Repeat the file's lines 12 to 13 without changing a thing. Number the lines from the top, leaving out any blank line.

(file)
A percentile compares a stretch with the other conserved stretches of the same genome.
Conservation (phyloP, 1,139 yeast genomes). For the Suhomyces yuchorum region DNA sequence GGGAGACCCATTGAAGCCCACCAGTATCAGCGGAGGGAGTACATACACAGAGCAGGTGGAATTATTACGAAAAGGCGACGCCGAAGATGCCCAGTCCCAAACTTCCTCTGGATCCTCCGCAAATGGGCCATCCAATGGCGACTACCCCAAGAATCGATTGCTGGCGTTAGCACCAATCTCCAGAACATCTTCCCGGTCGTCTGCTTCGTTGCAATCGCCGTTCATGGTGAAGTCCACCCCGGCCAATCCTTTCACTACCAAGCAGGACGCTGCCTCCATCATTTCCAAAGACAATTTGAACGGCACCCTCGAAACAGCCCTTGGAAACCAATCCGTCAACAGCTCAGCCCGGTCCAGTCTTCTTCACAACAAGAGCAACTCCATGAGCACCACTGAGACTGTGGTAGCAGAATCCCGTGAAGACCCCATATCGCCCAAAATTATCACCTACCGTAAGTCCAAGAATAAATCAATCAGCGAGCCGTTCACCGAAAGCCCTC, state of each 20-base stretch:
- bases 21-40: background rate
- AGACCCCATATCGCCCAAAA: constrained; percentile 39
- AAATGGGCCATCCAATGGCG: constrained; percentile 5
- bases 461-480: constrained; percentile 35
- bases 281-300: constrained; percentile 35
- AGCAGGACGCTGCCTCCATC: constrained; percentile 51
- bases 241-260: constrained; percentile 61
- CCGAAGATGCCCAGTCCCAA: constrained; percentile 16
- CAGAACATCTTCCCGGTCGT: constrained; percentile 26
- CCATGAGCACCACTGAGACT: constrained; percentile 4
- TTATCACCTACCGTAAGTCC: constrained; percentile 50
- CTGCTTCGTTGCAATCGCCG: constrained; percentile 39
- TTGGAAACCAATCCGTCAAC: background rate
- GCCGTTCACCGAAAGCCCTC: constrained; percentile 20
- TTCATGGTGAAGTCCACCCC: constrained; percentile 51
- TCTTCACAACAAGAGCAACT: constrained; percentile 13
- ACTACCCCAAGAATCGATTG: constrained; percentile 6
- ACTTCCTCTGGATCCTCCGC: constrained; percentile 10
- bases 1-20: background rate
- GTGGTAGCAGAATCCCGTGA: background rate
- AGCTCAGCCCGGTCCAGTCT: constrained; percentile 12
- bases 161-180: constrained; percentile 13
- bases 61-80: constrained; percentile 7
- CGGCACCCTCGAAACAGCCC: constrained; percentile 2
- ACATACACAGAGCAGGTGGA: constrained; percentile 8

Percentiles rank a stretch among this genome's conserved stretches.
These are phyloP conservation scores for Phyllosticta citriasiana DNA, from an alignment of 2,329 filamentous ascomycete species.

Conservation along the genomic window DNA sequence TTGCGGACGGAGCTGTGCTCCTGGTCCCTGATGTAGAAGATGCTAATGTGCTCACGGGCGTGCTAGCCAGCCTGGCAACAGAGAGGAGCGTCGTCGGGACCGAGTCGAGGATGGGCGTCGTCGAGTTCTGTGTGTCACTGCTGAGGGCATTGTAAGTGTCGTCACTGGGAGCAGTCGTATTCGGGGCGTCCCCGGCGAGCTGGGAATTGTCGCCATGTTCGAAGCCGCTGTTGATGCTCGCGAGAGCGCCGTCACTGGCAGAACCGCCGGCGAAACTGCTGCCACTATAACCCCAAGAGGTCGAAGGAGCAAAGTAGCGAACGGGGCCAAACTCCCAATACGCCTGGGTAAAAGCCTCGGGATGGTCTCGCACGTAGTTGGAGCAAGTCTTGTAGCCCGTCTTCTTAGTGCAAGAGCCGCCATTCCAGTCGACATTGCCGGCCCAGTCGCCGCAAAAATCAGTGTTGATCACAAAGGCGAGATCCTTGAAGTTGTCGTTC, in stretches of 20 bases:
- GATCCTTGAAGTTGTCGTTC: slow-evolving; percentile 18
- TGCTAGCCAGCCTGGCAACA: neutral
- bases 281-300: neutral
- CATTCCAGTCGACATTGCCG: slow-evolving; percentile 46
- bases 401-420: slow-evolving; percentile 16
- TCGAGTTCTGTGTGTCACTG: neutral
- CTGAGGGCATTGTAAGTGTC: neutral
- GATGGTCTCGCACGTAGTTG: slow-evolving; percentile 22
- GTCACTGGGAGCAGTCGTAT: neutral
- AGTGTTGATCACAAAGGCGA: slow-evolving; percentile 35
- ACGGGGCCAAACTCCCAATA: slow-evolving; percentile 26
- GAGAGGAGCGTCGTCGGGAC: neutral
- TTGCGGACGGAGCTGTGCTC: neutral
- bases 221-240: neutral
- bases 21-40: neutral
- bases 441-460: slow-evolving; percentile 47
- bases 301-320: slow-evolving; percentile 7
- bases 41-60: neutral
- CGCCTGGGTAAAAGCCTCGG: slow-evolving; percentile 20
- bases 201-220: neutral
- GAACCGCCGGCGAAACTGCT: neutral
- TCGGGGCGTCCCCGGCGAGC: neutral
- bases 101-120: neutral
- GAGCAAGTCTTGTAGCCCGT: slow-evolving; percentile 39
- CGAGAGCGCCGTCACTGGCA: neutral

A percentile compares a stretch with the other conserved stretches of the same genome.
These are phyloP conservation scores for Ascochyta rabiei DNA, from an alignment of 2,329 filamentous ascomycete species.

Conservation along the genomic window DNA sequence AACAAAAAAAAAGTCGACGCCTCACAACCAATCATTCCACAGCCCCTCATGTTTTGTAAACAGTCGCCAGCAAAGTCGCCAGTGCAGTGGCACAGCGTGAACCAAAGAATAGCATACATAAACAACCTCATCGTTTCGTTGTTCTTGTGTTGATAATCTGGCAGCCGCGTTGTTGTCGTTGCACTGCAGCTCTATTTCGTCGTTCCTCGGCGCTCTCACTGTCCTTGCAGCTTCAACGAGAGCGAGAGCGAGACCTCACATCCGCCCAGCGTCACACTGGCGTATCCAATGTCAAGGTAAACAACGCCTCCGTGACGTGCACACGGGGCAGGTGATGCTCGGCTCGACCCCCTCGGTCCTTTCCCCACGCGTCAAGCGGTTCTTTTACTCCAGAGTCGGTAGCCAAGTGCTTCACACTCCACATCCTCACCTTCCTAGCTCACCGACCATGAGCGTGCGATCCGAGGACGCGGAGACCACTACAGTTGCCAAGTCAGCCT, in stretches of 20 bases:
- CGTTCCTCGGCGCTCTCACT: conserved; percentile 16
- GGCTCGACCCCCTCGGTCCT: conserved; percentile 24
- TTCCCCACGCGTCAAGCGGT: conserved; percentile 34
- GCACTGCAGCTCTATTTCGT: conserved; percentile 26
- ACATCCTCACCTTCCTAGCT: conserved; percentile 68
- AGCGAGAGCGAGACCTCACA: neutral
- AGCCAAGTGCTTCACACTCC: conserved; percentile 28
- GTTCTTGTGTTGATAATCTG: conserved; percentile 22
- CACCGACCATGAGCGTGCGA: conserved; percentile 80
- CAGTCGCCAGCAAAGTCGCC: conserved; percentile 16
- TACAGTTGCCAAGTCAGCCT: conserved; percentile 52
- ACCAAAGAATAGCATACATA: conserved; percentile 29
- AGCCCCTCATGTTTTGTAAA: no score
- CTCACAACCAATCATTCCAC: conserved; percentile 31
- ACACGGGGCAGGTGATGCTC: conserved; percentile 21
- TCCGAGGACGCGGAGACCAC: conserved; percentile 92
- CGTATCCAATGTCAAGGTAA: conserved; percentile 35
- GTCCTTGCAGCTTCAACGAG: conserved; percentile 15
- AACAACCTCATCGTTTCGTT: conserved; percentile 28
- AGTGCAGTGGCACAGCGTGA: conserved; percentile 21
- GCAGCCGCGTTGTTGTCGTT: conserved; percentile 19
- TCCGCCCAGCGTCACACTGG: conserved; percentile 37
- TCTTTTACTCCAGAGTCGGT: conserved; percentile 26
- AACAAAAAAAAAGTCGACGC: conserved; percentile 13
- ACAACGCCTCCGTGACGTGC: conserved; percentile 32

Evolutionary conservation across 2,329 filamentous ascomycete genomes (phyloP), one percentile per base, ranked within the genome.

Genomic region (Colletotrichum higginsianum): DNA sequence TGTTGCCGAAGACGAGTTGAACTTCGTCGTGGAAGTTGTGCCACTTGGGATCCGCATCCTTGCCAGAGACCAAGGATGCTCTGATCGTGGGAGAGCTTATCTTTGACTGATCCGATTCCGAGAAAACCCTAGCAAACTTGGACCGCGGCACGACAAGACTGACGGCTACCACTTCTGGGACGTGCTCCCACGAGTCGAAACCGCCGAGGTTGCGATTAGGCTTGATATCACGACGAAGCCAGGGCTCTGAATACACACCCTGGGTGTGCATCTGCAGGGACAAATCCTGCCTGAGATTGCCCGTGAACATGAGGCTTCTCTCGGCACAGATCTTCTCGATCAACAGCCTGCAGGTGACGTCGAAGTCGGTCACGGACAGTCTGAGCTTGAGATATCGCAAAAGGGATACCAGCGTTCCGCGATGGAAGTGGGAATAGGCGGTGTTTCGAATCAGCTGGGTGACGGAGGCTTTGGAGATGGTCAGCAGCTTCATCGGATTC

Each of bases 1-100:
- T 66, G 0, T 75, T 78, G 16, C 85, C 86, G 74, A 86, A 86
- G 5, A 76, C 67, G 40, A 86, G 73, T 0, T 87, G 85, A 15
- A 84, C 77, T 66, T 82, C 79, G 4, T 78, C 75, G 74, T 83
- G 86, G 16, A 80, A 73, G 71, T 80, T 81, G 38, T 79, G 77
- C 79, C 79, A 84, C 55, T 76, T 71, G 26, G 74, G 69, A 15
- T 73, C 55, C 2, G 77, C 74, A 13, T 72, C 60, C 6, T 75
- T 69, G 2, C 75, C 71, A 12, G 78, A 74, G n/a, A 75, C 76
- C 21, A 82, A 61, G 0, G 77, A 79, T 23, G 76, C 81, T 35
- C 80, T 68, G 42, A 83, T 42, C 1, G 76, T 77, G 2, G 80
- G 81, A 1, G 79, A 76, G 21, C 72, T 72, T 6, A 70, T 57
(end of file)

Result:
- CCATGAGCACCACTGAGACT: constrained; percentile 4
- TTATCACCTACCGTAAGTCC: constrained; percentile 50